The movie is crystal clear in showing how these larger-than-life personalities are visibly, painfully struggling to live among people who don’t have their gifts, and know nothing about their costumed identities. Yet the film also shows how we mere mortals can be lifted up by their example, looking to them for hope and justice and inspiration. All of this is done in such a way that it clearly shows a great love and respect for what makes the DC Universe so iconic.

The unfortunate downside is that we get a movie loaded with pathos, filled to the brim with mourning for Superman, Aquaman’s rebellious attitude, Batman’s single-minded focus on averting Apokalips, Cyborg’s all-consuming angst, and so on. It certainly doesn’t help that the whole film is so dark and void of color that it looks like someone smeared shit over every camera lens. Yes, we do have Alfred (Henry Irons) to bring an ounce of humanity, Wonder Woman provides a bit of heart, and Flash is on hand as our comic relief, but that’s still not enough. It’s too much of an uphill battle to make this four-hour epic into anything genuinely fun to sit through.

The epilogue only further proves this point. The end of the movie (before the credits, I mean — there is no stinger here) expands on the “Knightmare timeline” glimpsed in BvS, casting a bit more light on what exactly happened to make that post-apocalyptic future materialize. Without getting into spoilers, that epilogue makes me overwhelmingly grateful that this film series never went any further. If this is where Snyder wanted to go with the world and the characters — particularly Superman, Batman, and Jared Leto’s wretched take on Joker — count me the fuck out.

But how does the movie stack up against the theatrical cut? Well, the Snyder cut is certainly better in that it was very clearly the end result of one man’s artistic vision, and not something mutilated by committee in an effort to try and force the thing to be something it was never designed for. That said, if anyone was given the fool’s errand to try and pare this story down to two hours, I’d say Joss Whedon did the best job that anyone could’ve asked for.

Yes, it absolutely sucks that Cyborg’s best material got cut from the theatrical release, and the Snyder cut is far better for bringing it back. That said, the Superman/Batman/Wonder Woman trinity had been firmly established as the foundation of this movie, Aquaman had to be established for his own upcoming film, and God knows we needed the Flash around for comic relief. Somebody had to take the brunt of all the cuts to get this down to two hours, and process of elimination meant it had to be Cyborg. It sucks, but it was the least awful of all the options in this no-win scenario.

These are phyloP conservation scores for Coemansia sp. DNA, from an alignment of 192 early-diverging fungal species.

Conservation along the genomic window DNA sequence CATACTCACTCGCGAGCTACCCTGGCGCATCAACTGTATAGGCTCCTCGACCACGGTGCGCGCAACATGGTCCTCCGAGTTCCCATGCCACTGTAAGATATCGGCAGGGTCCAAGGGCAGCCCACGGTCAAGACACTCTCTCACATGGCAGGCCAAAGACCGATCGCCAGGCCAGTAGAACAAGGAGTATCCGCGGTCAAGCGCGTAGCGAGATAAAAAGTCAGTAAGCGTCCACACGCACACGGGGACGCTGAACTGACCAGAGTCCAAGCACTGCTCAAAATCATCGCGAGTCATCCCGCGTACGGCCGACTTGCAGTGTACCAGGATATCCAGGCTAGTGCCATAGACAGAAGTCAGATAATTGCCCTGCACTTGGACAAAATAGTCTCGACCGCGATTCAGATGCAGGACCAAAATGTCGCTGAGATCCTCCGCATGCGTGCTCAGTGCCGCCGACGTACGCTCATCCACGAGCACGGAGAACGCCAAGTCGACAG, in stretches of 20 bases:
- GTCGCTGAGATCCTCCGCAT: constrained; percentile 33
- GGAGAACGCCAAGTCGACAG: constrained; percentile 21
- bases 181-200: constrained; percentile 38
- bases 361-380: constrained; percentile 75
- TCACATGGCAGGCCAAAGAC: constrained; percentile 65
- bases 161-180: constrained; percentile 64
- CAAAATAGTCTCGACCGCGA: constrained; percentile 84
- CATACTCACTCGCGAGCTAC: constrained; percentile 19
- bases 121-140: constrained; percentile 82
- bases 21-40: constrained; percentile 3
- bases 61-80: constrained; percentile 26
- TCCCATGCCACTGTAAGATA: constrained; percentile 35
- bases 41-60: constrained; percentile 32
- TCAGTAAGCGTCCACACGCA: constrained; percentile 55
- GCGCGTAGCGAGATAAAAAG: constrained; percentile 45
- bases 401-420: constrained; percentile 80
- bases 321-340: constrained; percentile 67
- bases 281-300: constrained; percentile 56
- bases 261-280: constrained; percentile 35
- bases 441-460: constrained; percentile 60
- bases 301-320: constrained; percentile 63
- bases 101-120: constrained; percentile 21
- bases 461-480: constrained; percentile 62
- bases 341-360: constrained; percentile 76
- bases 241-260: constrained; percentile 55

Getting back to the point, everything that was wrong with the plot for the theatrical cut of Justice League is still wrong here. The plot is still a thin and contrived MacGuffin hunt. The MacGuffins in question are still the Mother Boxes, which are still magical all-purpose plot devices instead of massively powerful sentient supercomputers. (Imagine if God had a smartphone. That’s basically what a comic book Mother Box is like.) The method of reviving Superman is exactly the same and it’s still just as stupid. The main villain (Steppenwolf, voiced by Ciaran Hinds) is still hopelessly generic and unmemorable.

That’s really what it comes down to here: The Zack Snyder cut is more or less the exact same movie, there’s just twice as much of it. And yes, while a lot of the surplus helps support a few of the story beats and adds depth to the characters, it’s still not enough to hide the fact that this is a pathetically thin plot and it’s not enough to elevate the movie into anything that could be considered “good”.

Superman is still a character more defined by his absence than his presence. Ben Affleck still looks like he’s already sick to death of this role. Batman, Aquaman, and Cyborg are still three characters defined by their brooding angst more than anything else. Flash is still nerfed by all manner of contrived and idiotic means.

That said, there are a lot of noteworthy changes when the climax finally comes. Barry suddenly remembers that he can heal super-fast, which only calls attention to how stupid it is that he got shot or tripped up and taken out of commission so many other times. Also, it’s made explicitly clear that the climax takes place in a radioactive wasteland that’s been abandoned for years, so no civilians to rescue this time.

And yes, the 4:3 aspect ratio takes a bit of getting used to. Then again, if you stream movies with subtitles (like I do), that extra black space at the bottom comes in handy.

Then there’s the matter of the score. I honestly didn’t want to see a Joss Whedon film scored by Junkie XL, and I don’t want to see a Zack Snyder film scored by Danny Elfman. I’m no fan of Junkie XL, but he was absolutely the man for this particular job. He’s far better suited for using the musical themes established in these movies, and it helps a great deal that he actually composed music for Batman instead of bashing his head against the keyboard. (DUUUN DUN-DUN-DUN DUUUN DUUUN!)